skip navigation


Register for Latest Research

Stay Informed
Register with NCJRS to receive NCJRS's biweekly e-newsletter JUSTINFO and additional periodic emails from NCJRS and the NCJRS federal sponsors that highlight the latest research published or sponsored by the Office of Justice Programs.

NCJRS Abstract

The document referenced below is part of the NCJRS Virtual Library collection. To conduct further searches of the collection, visit the Virtual Library. See the Obtain Documents page for direction on how to access resources online, via mail, through interlibrary loans, or in a local library.


NCJ Number: 156034 Find in a Library
Title: Human Nature: Consumer Motives for Buying Security Systems
Journal: Security Dealer  Dated:(March 1995)  Pages:60-66
Author(s): S Hakim
Date Published: 1995
Page Count: 7
Type: Report (Technical Assistance)
Format: Article
Language: English
Country: United States of America
Annotation: This analysis of the characteristics and decision processes of consumers of residential alarm systems notes that the most important characteristic of alarm owners is income and suggests ways that alarm dealers can increase their sales.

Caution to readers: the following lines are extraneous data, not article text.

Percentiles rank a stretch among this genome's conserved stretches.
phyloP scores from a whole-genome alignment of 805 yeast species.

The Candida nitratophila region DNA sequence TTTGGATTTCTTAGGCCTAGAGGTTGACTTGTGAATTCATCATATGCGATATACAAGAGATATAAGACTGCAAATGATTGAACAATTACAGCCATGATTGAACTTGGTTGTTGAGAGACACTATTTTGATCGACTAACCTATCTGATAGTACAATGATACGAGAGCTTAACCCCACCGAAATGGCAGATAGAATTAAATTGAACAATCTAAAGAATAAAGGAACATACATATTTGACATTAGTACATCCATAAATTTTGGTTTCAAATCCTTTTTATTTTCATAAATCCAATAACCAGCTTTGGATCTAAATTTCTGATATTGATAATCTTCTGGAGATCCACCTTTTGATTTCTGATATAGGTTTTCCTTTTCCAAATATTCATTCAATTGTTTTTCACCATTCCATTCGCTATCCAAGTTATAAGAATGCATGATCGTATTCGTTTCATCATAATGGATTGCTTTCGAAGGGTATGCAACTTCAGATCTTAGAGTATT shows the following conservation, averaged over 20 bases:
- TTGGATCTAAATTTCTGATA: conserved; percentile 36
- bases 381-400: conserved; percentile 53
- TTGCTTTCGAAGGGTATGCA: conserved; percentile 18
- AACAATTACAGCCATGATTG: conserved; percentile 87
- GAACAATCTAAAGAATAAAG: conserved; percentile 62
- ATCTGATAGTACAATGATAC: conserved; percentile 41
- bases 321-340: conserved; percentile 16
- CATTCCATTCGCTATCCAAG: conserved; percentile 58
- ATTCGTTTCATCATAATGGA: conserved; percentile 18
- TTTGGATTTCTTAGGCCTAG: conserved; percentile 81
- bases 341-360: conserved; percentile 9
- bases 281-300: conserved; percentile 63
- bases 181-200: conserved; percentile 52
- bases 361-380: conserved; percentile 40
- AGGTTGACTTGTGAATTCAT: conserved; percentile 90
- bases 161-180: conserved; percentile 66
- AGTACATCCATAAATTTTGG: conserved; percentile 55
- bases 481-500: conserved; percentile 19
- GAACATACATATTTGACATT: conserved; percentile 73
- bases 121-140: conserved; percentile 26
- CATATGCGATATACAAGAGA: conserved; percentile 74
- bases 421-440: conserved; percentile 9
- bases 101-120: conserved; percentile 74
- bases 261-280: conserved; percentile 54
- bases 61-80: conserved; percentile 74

Abstract: Home value, family size, and having a working spouse who travels are also associated with alarm ownership. The decision process involves several stages from need awareness through the gathering and evaluation of information, purchasing an alarm, and post-purchase information. A critical factor determining whether a family buys a security system is if it is affordable. The second factor is whether a neighbor had been burglarized recently. Data from both owners and nonowners suggest that residential homeowners still regard alarm systems primarily as a luxury good, even in very wealthy communities. Thus, to increase installations, the alarm industry must successfully transform the perception of alarm systems from a luxury good to a necessity. Dealers must also understand that they are providing a service consisting of protection and peace of mind rather than equipment. The alarm industry should improve its public relations efforts through mass advertising and personal selling. Promotional messages should emphasize positive factors such as personal protection, increased peace of mind, and possible home insurance savings rather than negative factors such as fear. Alarm associations should also strengthen their ties with insurers and police agencies and ensure quality control. Figures
Main Term(s): Crime prevention planning
Index Term(s): Alarm systems; Public Attitudes/Opinion; Residential security
To cite this abstract, use the following link:

*A link to the full-text document is provided whenever possible. For documents not available online, a link to the publisher's website is provided. Tell us how you use the NCJRS Library and Abstracts Database - send us your feedback.